In the British Isles, westerly winds are more common than other winds and the recent long spell of westerlies, which lasted with some breaks for 45 days, is not without precedent. The reasons for the persistence of particular types of weather over many weeks are not understood at the present time, but the Meteorological Office is engaged on research on the problem because of its importance to long-range forecasting.
Mr. Gresham Cooke:
If the Government cannot give me an answer to this very simple question of why we had 45 days of westerly winds—which might help them over the "Torrey Canyon"—can the hon. Gentleman say whether the world weather watch and the putting up of satellites to examine the clouds will give us the answers to these problems and lead eventually to control of the weather?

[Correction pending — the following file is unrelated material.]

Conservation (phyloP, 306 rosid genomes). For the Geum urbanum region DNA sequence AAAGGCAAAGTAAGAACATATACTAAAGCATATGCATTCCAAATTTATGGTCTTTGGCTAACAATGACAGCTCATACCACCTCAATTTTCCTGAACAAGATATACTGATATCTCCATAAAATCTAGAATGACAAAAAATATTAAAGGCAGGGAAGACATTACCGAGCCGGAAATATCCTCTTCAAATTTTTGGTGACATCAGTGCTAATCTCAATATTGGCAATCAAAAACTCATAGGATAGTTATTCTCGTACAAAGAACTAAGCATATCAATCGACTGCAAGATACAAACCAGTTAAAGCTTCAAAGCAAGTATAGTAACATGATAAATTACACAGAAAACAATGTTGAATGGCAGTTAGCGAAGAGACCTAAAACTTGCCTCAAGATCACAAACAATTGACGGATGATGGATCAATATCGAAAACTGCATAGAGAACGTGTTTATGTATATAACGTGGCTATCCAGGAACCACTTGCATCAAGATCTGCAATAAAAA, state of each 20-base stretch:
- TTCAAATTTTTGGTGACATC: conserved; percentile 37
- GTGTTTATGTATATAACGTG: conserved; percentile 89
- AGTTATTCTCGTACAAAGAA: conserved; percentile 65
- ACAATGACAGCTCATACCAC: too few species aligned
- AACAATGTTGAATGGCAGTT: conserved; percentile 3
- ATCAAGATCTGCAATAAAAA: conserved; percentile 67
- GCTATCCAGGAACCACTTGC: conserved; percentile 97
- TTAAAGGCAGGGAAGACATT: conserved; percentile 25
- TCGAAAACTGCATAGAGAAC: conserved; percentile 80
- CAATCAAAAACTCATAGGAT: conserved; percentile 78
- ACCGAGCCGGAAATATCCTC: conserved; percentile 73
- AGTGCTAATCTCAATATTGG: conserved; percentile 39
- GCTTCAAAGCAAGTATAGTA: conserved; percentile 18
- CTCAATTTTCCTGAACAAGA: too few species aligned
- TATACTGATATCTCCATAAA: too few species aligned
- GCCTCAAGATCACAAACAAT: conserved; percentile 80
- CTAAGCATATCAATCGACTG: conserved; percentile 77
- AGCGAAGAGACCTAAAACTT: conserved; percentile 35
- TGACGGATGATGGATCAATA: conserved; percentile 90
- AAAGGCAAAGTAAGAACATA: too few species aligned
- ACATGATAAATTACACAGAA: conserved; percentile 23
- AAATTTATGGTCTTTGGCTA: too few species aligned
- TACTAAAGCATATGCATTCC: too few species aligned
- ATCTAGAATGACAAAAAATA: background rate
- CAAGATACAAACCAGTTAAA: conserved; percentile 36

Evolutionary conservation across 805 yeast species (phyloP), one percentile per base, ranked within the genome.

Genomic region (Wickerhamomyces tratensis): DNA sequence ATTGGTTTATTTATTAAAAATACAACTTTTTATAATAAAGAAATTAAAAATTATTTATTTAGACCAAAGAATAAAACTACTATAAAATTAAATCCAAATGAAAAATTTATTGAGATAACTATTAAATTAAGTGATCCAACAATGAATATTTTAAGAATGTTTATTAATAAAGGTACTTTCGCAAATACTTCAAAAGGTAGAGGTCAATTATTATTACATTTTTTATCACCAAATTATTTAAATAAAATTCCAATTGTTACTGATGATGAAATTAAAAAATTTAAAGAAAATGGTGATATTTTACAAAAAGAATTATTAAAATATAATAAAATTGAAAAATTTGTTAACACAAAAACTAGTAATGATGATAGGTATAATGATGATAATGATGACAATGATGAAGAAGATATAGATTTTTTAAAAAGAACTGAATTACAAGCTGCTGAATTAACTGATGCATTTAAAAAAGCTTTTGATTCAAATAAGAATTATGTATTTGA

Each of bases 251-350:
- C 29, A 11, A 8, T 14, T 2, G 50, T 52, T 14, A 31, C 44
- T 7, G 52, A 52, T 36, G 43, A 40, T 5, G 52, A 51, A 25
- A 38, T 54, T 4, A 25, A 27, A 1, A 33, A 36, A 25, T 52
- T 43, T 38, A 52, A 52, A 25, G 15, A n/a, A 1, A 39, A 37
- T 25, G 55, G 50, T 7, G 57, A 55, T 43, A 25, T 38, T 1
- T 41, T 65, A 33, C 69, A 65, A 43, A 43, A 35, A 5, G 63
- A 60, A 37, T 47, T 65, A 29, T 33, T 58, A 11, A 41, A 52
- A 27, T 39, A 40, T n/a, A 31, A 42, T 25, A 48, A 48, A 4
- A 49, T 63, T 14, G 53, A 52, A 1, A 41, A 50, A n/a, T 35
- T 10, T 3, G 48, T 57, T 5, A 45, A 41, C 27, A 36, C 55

We ourselves have a research team at work in this matter—but it is no good beating about the bush. The amount that anybody knows about this subject is very small. The hon. Member is falling into the same mistake as his right hon. Friend the Member for Leeds, North-East (Sir K. Joseph) on Monday evening in pretending that a Government can control the weather.
Does not my hon. Friend agree that in a recent debate the fact that the wind was not westerly was given by the Opposition spokesman as the reason why the Government were saved over the "Torrey Canyon" incident? Does not this demonstrate that neither in the political nor in the meteorological field do the Opposition know which way the wind is blowing?